Finding an advisor can be a daunting process, especially when you can't meet face-to-face. As we approach the deadline to designate graduate advisors in the MS-GMC and MS-ALIS, we've been thinking about what advising means in the humanities. This post provides tips on how to find an advisor and how to work with an advisor effectively.
What do advisors do?
In the most pragmatic sense, an advisor is a sounding board and a mentor for your own independent project development. Unlike in the sciences, where students join a professor's lab and support a professor's research, the humanities are more individualized, where each person is pursuing their own journey when it comes to research.
In the MS-GMC, students have one advisor from Modern Languages and one advisor from Literature, Media, and Commnunication, who work together to help students design an interdisciplinary project and then co-evaluate the Proposal, Prospectus, and Final Submission of that project. In MS-ALIS, students have one advisor in their target language, who supports them in their overall development and evaluates their Professional Portfolio materials, and may advise a summer project if the student chooses to pursue one. Any PhD-holding faculty member in ML or LMC can serve as an advisor.
But an advisor is also more than just the person who evaluates your final project. Advisors can continue to support you even after you graduate, providing letters of recommendation, career advising and support, and lifelong mentorship. Having an advisor who really understands your career goals -- who can help you design a project that's unique to you and support you to achieve your goals -- is one of the unique opportunities that graduate school offers.
What to look for in a potential advisor:
1. Similar interests: Faculty have a wealth of knowledge that helps them steer you toward a high-quality final product in your own work. These can include specific regions of the world, specific forms of media (film, literature, popular culture), methodologies (political studies, cultural studies, gender studies, digital approaches), and major questions (ethics, well-being, global peace, political resistance, sustainability). If your goal is to achieve a professional-level result in a particular area, you want to make sure someone on your committee is an expert in that area.
2. Fitting Teaching Style: Your advisor will be the person you approach with questions and challenges. It's important that your learning style meshes well with their teaching style because that rapport will translate into the project development process as well. Is your advisor a hands-on or hands-off teacher? Do they urge you to get your hands dirty and get started on projects early, or do they assign significant reading and planning before transitioning into the production phase? If you have a great experience taking someone's courses, chances are that you will also enjoy working with them one-on-one
3. Rapport and Relationship: Having a strong relationship with your advisor can sometimes be even more important than sharing similar research interests. The advisor's role is to assess the rigor and quality of the analysis, not the correctness of the content. Indeed, by the end of a successful graduate-level project, the student should know more about the specific topic of the project than the advisor and be able to defend a new perspective. An advisor with different research expertise, who can encourage and challenge you, can be a valuable mentor.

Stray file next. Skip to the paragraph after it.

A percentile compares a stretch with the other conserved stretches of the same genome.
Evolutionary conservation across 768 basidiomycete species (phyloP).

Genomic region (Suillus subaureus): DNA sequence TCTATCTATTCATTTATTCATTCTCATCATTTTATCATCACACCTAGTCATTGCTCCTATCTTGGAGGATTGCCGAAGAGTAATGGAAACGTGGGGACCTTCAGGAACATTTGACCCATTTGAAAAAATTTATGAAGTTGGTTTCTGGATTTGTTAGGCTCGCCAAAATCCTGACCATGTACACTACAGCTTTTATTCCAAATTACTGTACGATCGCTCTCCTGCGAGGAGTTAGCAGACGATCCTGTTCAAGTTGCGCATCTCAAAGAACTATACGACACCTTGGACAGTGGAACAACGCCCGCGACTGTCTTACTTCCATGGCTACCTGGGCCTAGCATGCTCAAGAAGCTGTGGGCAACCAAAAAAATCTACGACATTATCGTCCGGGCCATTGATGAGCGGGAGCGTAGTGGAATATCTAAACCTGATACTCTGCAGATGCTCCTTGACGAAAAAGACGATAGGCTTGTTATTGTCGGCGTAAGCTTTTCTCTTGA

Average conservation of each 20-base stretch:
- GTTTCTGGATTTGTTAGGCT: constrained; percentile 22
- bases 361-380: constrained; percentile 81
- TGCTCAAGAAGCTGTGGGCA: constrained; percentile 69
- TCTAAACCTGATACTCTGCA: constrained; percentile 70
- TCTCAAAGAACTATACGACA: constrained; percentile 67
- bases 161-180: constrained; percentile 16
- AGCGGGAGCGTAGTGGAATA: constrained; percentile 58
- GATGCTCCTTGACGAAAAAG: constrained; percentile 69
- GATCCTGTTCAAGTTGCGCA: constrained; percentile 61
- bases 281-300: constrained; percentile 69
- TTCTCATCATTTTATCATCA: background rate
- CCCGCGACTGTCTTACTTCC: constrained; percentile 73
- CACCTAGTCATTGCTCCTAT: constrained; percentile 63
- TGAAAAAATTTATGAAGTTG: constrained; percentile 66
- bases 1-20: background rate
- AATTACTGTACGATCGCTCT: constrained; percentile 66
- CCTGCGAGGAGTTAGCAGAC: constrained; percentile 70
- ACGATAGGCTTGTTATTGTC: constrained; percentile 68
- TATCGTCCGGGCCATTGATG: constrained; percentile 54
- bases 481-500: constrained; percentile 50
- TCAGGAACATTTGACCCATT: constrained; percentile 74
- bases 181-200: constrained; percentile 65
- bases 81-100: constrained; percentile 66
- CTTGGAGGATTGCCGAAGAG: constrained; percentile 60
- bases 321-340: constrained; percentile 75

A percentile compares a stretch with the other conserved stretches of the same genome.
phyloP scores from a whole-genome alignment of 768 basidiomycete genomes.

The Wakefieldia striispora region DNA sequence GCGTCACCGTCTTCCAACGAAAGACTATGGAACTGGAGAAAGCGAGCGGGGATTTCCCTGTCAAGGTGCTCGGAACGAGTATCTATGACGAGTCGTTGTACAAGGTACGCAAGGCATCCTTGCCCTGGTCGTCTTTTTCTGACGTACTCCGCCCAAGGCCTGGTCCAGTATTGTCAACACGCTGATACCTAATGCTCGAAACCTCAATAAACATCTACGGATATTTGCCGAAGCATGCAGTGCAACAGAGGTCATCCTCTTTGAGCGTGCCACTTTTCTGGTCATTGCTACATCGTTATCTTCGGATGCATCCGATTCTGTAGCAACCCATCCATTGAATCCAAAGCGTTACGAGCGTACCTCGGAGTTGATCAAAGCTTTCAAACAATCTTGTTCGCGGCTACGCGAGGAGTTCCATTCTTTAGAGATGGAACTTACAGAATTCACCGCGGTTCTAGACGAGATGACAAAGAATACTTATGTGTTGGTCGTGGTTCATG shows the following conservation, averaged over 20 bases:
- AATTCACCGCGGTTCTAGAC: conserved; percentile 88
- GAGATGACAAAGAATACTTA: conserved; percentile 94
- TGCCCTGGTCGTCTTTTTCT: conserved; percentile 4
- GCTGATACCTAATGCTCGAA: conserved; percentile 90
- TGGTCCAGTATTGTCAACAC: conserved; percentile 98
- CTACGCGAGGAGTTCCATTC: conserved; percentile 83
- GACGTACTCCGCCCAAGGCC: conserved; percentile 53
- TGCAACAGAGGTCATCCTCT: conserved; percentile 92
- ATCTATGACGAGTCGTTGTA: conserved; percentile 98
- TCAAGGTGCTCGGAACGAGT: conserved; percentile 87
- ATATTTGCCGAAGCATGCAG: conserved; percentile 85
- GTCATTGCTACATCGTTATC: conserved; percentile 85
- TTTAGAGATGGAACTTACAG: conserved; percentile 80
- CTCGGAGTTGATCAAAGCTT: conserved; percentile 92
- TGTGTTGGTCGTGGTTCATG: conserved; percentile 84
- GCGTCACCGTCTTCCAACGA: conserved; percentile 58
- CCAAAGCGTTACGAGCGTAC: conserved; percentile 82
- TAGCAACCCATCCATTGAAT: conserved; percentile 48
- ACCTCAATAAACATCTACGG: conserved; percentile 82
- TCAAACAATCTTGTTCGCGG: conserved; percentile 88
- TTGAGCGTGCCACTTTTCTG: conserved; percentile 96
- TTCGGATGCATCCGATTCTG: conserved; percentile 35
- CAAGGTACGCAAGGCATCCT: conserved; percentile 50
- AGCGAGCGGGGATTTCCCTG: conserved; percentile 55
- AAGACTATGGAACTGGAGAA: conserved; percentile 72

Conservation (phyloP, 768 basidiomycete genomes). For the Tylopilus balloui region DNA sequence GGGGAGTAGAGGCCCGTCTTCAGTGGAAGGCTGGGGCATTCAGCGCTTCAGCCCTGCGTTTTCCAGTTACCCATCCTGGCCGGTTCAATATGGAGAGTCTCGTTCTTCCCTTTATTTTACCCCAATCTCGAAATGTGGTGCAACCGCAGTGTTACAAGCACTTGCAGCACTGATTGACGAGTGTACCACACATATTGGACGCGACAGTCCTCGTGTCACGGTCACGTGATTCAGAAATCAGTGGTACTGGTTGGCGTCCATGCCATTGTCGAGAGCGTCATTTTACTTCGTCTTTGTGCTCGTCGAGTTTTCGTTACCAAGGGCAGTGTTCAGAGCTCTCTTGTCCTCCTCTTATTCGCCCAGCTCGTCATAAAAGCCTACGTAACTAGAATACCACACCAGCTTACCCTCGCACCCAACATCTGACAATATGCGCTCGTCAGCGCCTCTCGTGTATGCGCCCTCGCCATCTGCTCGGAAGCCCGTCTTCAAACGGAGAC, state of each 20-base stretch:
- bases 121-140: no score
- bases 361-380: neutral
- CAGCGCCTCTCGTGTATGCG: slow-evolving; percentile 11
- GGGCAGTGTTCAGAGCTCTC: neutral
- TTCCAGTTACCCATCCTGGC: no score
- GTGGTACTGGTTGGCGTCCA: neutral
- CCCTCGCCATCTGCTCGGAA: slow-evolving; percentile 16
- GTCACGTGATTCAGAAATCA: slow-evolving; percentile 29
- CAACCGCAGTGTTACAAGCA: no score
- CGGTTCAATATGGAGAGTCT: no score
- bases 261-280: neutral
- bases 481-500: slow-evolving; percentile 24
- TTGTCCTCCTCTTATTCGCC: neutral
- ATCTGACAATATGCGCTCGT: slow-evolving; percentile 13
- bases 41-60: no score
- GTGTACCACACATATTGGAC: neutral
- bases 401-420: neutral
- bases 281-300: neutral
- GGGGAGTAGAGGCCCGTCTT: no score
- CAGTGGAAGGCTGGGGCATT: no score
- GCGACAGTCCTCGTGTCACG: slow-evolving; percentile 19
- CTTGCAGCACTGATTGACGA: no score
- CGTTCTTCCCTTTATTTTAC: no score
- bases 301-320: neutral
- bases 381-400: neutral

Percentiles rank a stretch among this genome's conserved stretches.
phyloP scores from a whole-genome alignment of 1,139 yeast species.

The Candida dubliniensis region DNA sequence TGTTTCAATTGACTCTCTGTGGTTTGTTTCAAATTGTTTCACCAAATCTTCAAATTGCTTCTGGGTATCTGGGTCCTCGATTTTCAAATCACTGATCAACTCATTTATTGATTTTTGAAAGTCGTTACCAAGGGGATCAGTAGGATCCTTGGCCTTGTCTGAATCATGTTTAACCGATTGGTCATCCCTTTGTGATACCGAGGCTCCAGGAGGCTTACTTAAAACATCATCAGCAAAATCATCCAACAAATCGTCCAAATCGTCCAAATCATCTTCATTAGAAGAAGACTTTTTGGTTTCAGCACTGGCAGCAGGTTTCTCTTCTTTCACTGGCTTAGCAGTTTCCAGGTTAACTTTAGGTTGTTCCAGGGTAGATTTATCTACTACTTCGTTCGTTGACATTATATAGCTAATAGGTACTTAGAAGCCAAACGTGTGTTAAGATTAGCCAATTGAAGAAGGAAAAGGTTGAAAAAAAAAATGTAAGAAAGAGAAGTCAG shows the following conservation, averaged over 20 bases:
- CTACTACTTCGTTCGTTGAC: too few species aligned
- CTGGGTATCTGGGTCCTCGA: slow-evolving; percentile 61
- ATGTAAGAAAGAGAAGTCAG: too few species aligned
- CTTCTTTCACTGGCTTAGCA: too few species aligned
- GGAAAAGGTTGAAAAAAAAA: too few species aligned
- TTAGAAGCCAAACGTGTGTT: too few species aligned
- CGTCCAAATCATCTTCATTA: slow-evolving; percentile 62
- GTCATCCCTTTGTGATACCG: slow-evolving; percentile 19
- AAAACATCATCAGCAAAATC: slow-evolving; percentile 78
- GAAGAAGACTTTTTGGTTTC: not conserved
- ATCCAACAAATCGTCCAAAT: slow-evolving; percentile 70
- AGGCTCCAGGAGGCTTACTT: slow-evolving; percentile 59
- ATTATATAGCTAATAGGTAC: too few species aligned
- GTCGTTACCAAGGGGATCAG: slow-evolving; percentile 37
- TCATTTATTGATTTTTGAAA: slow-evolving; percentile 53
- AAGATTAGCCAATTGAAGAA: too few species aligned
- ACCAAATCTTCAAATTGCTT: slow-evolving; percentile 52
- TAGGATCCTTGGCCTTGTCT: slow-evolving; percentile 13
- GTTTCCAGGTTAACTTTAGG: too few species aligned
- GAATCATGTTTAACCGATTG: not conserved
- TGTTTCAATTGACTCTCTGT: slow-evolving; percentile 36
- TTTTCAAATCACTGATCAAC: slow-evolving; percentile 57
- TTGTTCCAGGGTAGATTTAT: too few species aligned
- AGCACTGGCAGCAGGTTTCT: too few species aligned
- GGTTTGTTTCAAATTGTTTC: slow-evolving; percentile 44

Go with your gut: Developing a project from start to finish is a huge challenge. Handing in your final project will be an incredible accomplishment, and there's nothing quite like the feeling of knowing you created something out of nothing. But the journey there is rife with challenges and setbacks, and you want to have someone who encourages you, who believes in you, and who cares about your work.
How to approach an advisor:
Like any networking, it's important to build a relationship before designating an advisor. It is the student's responsibility to lead this process. Just as with any relationship, a little kindness goes a long way!
We recommend sending an email to invite the faculty member for a meeting and asking them to advise you at the meeting if the meeting goes well. In the email, introduce yourself, explain that you're new to the program and looking for an advisor, share why you're interested in working with the faculty member (point to something in their work that you find interesting), and ask if the faculty member might have time for a brief meeting.
If you already have a general sense of the project you want to work on, you can ask if they could just meet you to talk about the project and provide feedback. If you're not sure, you can ask if they might be willing to help you brainstorm some initial ideas.
Asking faculty for initial advice is a great way to get to know them and for both of you to gauge if they will be a good fit. Even if it is not a good fit, having a conversation with you might help faculty recommend someone else who will be a better fit.